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How to reduce HTTP requests

July 23, 2020 0 comments

How fast your website loads is important for search engines and website visitors. The loading speed of your website is an important search engine ranking factor.



On average, the top 10 results in Google SERPs load in just 1.65 seconds. If your website takes longer to load, it will have a negative effect on its search engine rankings.

Furthermore, website visitors also do not like slow-loading websites. If a page takes too long to load, they’d just quit it, go back to the search engine results page, and click on another link.

This not only sends negative signals to search engines but also makes you lose credibility, traffic, and potential revenue.

There are several methods to improve the loading speed of your website. However, one of the big methods is by reducing HTTP requests.

In this article, we discuss several methods about reducing HTTP requests that could help speed up your website.


1. Image optimisation

An average website uses dozens and hundreds of images. If you have an e-commerce store, there will likely be even more images because of different products.

There are two ways you can optimise images on your website and improve the loading:

  • First, delete all the unnecessary images that are no longer in use or serve an important purpose. By reducing the number of images that must be loaded on a page, you can reduce the number of HTTP requests.
  • Second, despite your best efforts, you will still have to use several images on your website pages. Therefore, make sure to properly optimise those images and use web-friendly versions. For example, use .jpeg instead of .png whenever possible. Also, keep the size of the images as low as possible — without sacrificing the quality of the image. All these steps will help you load the page faster.


2. CSS and JavaScript minification

Review your CSS and JS files, and you will notice a lot of useless code in them. That extra code slows down your website.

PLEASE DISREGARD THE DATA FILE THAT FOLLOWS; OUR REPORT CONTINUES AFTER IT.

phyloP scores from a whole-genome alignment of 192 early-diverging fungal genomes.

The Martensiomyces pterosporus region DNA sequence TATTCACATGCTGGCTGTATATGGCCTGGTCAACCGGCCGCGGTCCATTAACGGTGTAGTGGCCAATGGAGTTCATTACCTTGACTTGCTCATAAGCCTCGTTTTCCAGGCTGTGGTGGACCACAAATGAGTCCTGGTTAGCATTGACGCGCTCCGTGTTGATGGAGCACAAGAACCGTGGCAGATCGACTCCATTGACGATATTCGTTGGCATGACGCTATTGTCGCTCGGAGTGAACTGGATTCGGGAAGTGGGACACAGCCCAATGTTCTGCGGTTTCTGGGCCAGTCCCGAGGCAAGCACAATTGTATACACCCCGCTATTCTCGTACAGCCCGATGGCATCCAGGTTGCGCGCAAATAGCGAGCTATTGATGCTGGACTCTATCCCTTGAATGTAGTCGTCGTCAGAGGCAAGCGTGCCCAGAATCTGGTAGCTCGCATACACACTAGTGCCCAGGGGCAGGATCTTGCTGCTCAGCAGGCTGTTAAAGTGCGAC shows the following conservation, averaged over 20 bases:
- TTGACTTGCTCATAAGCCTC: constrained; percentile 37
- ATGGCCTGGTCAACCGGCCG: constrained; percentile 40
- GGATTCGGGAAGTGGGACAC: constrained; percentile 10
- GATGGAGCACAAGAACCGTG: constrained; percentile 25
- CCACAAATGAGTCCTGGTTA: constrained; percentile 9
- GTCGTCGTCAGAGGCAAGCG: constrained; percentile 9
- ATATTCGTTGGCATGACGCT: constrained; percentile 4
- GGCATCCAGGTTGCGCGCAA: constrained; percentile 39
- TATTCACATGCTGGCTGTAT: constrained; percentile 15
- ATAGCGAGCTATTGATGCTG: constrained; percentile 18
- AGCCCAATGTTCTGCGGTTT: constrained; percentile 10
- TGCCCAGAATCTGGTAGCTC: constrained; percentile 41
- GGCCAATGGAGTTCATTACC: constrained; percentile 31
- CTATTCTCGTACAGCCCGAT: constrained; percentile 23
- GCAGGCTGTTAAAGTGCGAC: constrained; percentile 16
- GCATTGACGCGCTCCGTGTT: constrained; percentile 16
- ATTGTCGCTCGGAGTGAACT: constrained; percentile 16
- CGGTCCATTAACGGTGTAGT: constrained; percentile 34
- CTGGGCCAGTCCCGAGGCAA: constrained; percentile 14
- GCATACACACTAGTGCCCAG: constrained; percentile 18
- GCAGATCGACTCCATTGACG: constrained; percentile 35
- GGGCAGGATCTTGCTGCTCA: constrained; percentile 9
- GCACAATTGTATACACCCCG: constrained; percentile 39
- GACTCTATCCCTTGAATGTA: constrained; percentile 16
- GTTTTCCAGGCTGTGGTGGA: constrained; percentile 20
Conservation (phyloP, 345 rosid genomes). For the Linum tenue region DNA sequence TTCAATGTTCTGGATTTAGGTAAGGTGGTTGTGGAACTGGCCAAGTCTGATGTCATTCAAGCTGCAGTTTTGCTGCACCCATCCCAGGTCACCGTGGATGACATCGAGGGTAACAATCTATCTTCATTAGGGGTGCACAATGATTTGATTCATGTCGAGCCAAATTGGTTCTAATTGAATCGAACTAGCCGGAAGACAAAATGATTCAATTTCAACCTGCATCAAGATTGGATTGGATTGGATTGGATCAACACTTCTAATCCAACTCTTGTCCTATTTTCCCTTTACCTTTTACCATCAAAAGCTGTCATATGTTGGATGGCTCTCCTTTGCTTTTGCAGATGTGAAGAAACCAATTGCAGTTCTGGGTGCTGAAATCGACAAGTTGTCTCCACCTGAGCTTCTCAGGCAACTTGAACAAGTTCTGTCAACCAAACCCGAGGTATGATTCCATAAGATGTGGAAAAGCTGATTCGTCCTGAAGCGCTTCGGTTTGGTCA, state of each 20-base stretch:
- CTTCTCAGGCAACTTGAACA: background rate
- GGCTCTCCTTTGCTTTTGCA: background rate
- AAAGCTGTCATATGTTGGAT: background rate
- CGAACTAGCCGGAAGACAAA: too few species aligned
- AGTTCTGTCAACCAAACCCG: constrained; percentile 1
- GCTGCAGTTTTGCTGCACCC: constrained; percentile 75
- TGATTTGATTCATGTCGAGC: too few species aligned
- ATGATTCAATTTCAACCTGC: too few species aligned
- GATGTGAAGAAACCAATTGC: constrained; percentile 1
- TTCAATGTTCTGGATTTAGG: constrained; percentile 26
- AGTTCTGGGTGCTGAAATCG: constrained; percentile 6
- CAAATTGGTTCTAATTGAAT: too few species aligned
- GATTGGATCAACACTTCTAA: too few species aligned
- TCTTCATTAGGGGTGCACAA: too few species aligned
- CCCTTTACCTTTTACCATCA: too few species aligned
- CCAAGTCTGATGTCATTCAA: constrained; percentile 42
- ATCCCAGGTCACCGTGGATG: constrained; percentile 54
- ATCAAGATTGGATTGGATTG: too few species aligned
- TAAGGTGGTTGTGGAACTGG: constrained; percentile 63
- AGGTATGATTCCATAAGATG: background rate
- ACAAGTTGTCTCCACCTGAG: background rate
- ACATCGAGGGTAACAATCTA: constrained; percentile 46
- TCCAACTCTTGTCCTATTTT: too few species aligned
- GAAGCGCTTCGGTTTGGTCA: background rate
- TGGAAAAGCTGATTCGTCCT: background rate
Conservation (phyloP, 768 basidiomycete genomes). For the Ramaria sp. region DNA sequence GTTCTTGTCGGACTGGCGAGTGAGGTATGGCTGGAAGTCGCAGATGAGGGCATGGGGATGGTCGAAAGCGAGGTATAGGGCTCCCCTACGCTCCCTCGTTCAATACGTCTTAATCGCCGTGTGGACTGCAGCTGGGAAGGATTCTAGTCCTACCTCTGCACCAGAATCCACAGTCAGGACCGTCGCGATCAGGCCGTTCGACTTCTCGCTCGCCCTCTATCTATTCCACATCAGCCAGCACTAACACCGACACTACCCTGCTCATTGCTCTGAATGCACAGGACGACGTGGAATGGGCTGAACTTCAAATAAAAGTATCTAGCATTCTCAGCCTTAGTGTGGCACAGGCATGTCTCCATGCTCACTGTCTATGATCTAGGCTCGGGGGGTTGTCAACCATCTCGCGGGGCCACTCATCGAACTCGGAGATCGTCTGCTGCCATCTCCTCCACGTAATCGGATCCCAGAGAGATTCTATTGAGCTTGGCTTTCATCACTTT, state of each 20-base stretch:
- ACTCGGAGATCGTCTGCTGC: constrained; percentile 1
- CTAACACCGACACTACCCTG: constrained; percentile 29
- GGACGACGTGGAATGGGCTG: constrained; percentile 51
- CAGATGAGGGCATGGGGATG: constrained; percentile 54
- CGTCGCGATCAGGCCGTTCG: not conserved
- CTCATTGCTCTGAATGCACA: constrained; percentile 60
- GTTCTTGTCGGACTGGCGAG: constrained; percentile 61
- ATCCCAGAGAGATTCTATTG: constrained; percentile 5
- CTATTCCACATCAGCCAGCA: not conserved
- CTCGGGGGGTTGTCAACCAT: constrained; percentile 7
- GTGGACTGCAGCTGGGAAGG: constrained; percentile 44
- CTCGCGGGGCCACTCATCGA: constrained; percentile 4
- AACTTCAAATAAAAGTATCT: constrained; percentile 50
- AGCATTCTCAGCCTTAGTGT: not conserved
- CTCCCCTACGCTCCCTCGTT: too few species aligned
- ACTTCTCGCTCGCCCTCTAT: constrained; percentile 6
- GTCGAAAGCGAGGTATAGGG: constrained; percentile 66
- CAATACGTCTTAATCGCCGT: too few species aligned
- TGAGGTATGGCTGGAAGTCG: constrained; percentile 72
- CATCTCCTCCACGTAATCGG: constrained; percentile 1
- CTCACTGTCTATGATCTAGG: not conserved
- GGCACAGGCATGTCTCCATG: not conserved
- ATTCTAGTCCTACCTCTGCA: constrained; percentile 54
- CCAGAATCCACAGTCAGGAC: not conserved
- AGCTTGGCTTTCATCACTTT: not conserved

Minification refers to removing unnecessary code from CSS and JavaScript files, such as white space, irrelevant comments, additional characters, etc.


3. Combining JS and CSS files

JS and CSS minification helps, but that is not the only step you should take to speed up your website.

You can also combine the different JS and CSS files you have. For example, if your website has 10 CSS and JS files, it would need to send 10 requests. 

If you can cut it down to 2 files, you can reduce up to 8 HTTP requests — which can have a noticeable impact on your website loading speed.


4. Reducing external scripts

Does your website still have any plugins or scripts that you no longer use?  For example, a Twitter feed or a Facebook conversion pixel?

These external scripts can increase the number of HTTP requests and slow down your web page.

It is recommended to periodically analyse your website and identify external scripts that you can afford to remove.


5. Using a CDN

A CDN or Content Delivery Network is a worldwide network of servers. Located in different regions in the world, a content delivery network helps reduce the total number of HTTP requests by caching static content.

The CDN delivers the cached content from the closest server to the user’s physical location whenever a user visits your website. Because cached content is delivered to the user, it does not have to make new requests every time the user visits a page.

However, not every website will be benefited from a content delivery network. For example, if most of your traffic comes locally (from your neighbourhood or city), a CDN won’t be necessary.


HTTP requests: the goal

Although all websites are different and have different types of content, HubSpot suggests that an average page should not have more than 30 HTTP requests.

We recommend identifying the total number of HTTP requests your page makes and then reduce that number with the tips mentioned in this article.

By doing so, you can improve the loading speed of your website — which may have a direct positive impact on engagement metrics (bounce rate, average on-page time), search engine rankings, conversions, sales, and revenue.

If you want to learn more about how to improve the loading speed of your website, read our free guide: The Usain Bolt Guide to Website Load Speed Optimisation.